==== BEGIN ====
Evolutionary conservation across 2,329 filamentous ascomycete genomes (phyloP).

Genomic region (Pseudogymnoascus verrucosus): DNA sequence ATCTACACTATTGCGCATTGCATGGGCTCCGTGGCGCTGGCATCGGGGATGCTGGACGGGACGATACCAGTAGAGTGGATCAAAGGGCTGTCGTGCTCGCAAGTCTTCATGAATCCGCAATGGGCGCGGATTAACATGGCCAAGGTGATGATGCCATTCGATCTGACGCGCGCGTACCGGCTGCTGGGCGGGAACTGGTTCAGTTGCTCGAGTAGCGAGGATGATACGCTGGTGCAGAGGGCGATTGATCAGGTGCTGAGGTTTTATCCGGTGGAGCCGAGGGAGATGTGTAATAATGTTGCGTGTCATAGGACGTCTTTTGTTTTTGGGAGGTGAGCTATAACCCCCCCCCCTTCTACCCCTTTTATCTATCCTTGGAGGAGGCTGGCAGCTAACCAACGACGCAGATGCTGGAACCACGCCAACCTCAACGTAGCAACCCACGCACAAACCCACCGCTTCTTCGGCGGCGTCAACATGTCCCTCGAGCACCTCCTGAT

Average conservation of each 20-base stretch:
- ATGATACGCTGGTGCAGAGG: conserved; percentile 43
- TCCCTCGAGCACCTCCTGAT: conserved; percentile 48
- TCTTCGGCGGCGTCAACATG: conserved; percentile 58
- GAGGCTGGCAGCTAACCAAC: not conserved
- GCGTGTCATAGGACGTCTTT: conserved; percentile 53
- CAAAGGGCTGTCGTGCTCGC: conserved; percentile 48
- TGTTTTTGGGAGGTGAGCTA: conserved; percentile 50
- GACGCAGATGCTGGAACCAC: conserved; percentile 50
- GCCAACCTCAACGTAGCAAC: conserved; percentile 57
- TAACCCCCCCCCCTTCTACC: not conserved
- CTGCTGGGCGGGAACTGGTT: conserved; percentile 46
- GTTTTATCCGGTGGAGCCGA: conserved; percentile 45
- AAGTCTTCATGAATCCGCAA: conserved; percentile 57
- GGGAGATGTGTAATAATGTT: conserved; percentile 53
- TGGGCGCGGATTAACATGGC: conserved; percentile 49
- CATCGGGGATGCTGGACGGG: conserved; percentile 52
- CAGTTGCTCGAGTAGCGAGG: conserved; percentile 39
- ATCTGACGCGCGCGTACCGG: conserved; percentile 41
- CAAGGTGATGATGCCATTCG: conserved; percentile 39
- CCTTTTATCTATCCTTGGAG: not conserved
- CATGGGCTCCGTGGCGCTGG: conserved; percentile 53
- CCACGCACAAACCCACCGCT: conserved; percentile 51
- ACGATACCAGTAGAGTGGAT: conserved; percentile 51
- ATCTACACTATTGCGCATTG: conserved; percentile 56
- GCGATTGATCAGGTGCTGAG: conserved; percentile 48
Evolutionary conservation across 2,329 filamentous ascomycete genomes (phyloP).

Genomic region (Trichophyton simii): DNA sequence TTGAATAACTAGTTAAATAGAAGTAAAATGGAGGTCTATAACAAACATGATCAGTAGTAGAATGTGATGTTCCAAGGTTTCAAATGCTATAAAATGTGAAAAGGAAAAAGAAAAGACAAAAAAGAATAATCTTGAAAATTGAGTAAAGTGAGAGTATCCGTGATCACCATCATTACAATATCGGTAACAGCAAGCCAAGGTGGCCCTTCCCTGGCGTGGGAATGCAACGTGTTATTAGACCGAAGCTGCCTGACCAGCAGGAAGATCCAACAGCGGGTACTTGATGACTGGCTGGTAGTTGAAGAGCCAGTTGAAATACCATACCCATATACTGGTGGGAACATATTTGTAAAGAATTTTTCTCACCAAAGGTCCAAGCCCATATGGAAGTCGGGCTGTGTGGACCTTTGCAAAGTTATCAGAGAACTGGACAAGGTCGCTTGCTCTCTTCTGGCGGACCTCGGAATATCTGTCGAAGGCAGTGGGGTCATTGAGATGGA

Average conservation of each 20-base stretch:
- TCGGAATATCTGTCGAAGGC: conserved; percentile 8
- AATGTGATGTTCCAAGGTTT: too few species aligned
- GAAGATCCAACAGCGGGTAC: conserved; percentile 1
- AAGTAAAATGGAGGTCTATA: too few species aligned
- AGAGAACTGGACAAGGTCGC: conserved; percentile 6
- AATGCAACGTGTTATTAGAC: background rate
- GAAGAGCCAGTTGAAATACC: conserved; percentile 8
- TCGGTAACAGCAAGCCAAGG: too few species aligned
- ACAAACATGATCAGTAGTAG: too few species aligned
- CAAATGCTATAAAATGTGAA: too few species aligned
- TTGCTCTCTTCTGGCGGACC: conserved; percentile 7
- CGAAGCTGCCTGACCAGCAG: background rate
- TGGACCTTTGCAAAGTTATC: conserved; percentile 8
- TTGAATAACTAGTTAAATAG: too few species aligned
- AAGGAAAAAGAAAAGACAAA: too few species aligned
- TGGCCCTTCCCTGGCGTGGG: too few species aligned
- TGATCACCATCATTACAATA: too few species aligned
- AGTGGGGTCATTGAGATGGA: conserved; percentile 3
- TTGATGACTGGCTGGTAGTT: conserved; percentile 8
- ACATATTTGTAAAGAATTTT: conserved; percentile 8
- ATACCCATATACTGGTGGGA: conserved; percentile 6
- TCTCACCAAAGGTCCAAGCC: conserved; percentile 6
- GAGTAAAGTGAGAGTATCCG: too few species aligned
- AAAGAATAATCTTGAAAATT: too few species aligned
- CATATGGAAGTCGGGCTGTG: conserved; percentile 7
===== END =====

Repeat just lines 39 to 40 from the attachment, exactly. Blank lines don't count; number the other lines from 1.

- TCGGTAACAGCAAGCCAAGG: too few species aligned
- ACAAACATGATCAGTAGTAG: too few species aligned